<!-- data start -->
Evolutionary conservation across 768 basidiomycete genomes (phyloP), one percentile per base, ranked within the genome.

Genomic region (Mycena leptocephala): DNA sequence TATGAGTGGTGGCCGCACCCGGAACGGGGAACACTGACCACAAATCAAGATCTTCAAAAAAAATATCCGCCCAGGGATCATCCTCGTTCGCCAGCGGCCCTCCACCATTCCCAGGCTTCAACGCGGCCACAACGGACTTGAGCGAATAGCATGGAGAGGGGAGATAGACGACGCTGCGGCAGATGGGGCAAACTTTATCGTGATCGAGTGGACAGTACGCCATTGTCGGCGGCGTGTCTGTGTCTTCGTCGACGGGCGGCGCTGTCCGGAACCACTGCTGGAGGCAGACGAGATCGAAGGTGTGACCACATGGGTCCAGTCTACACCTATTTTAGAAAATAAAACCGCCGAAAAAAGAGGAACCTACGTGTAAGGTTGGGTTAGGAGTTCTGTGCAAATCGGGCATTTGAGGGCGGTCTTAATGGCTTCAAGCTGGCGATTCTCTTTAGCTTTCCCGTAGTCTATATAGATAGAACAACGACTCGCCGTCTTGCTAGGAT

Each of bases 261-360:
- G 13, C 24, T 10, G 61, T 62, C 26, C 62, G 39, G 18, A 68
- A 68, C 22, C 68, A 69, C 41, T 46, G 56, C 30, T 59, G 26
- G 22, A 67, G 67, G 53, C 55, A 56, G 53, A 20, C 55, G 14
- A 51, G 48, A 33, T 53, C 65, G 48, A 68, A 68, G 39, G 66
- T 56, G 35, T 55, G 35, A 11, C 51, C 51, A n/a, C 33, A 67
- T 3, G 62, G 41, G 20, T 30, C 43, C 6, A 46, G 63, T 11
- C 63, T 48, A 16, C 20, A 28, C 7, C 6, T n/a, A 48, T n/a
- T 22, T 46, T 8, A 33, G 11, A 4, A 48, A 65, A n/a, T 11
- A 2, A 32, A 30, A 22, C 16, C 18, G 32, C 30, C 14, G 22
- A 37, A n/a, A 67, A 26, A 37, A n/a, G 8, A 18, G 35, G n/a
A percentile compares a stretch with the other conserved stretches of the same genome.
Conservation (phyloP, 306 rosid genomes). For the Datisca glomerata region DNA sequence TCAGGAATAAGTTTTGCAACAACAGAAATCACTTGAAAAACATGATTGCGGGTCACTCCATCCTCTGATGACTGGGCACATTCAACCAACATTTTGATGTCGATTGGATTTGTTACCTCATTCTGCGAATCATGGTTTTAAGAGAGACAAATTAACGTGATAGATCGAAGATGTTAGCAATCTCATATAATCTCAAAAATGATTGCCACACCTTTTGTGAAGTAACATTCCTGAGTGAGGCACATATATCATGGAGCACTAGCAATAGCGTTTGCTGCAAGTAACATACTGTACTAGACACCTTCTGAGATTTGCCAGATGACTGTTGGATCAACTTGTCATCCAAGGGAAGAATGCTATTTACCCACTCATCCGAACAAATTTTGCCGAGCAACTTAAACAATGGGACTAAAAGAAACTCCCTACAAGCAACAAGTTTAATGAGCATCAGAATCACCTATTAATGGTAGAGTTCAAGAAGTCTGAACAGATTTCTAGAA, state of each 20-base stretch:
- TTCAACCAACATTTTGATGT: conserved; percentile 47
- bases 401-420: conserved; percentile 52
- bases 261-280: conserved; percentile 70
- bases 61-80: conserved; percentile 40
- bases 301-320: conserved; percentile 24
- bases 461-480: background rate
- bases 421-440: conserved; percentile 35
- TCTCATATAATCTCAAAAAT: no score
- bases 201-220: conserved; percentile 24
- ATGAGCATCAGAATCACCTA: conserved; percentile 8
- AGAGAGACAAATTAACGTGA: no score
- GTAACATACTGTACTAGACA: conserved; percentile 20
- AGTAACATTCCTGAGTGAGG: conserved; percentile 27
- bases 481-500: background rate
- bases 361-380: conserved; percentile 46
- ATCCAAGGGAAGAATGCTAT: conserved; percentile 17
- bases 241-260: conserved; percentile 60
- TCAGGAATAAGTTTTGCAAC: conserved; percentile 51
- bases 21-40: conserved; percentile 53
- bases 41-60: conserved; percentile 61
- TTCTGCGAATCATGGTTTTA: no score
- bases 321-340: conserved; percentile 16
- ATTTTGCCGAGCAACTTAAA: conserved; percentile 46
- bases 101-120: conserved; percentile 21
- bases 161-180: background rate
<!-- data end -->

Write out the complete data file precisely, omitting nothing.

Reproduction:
Evolutionary conservation across 768 basidiomycete genomes (phyloP), one percentile per base, ranked within the genome.

Genomic region (Mycena leptocephala): DNA sequence TATGAGTGGTGGCCGCACCCGGAACGGGGAACACTGACCACAAATCAAGATCTTCAAAAAAAATATCCGCCCAGGGATCATCCTCGTTCGCCAGCGGCCCTCCACCATTCCCAGGCTTCAACGCGGCCACAACGGACTTGAGCGAATAGCATGGAGAGGGGAGATAGACGACGCTGCGGCAGATGGGGCAAACTTTATCGTGATCGAGTGGACAGTACGCCATTGTCGGCGGCGTGTCTGTGTCTTCGTCGACGGGCGGCGCTGTCCGGAACCACTGCTGGAGGCAGACGAGATCGAAGGTGTGACCACATGGGTCCAGTCTACACCTATTTTAGAAAATAAAACCGCCGAAAAAAGAGGAACCTACGTGTAAGGTTGGGTTAGGAGTTCTGTGCAAATCGGGCATTTGAGGGCGGTCTTAATGGCTTCAAGCTGGCGATTCTCTTTAGCTTTCCCGTAGTCTATATAGATAGAACAACGACTCGCCGTCTTGCTAGGAT

Each of bases 261-360:
- G 13, C 24, T 10, G 61, T 62, C 26, C 62, G 39, G 18, A 68
- A 68, C 22, C 68, A 69, C 41, T 46, G 56, C 30, T 59, G 26
- G 22, A 67, G 67, G 53, C 55, A 56, G 53, A 20, C 55, G 14
- A 51, G 48, A 33, T 53, C 65, G 48, A 68, A 68, G 39, G 66
- T 56, G 35, T 55, G 35, A 11, C 51, C 51, A n/a, C 33, A 67
- T 3, G 62, G 41, G 20, T 30, C 43, C 6, A 46, G 63, T 11
- C 63, T 48, A 16, C 20, A 28, C 7, C 6, T n/a, A 48, T n/a
- T 22, T 46, T 8, A 33, G 11, A 4, A 48, A 65, A n/a, T 11
- A 2, A 32, A 30, A 22, C 16, C 18, G 32, C 30, C 14, G 22
- A 37, A n/a, A 67, A 26, A 37, A n/a, G 8, A 18, G 35, G n/a
A percentile compares a stretch with the other conserved stretches of the same genome.
Conservation (phyloP, 306 rosid genomes). For the Datisca glomerata region DNA sequence TCAGGAATAAGTTTTGCAACAACAGAAATCACTTGAAAAACATGATTGCGGGTCACTCCATCCTCTGATGACTGGGCACATTCAACCAACATTTTGATGTCGATTGGATTTGTTACCTCATTCTGCGAATCATGGTTTTAAGAGAGACAAATTAACGTGATAGATCGAAGATGTTAGCAATCTCATATAATCTCAAAAATGATTGCCACACCTTTTGTGAAGTAACATTCCTGAGTGAGGCACATATATCATGGAGCACTAGCAATAGCGTTTGCTGCAAGTAACATACTGTACTAGACACCTTCTGAGATTTGCCAGATGACTGTTGGATCAACTTGTCATCCAAGGGAAGAATGCTATTTACCCACTCATCCGAACAAATTTTGCCGAGCAACTTAAACAATGGGACTAAAAGAAACTCCCTACAAGCAACAAGTTTAATGAGCATCAGAATCACCTATTAATGGTAGAGTTCAAGAAGTCTGAACAGATTTCTAGAA, state of each 20-base stretch:
- TTCAACCAACATTTTGATGT: conserved; percentile 47
- bases 401-420: conserved; percentile 52
- bases 261-280: conserved; percentile 70
- bases 61-80: conserved; percentile 40
- bases 301-320: conserved; percentile 24
- bases 461-480: background rate
- bases 421-440: conserved; percentile 35
- TCTCATATAATCTCAAAAAT: no score
- bases 201-220: conserved; percentile 24
- ATGAGCATCAGAATCACCTA: conserved; percentile 8
- AGAGAGACAAATTAACGTGA: no score
- GTAACATACTGTACTAGACA: conserved; percentile 20
- AGTAACATTCCTGAGTGAGG: conserved; percentile 27
- bases 481-500: background rate
- bases 361-380: conserved; percentile 46
- ATCCAAGGGAAGAATGCTAT: conserved; percentile 17
- bases 241-260: conserved; percentile 60
- TCAGGAATAAGTTTTGCAAC: conserved; percentile 51
- bases 21-40: conserved; percentile 53
- bases 41-60: conserved; percentile 61
- TTCTGCGAATCATGGTTTTA: no score
- bases 321-340: conserved; percentile 16
- ATTTTGCCGAGCAACTTAAA: conserved; percentile 46
- bases 101-120: conserved; percentile 21
- bases 161-180: background rate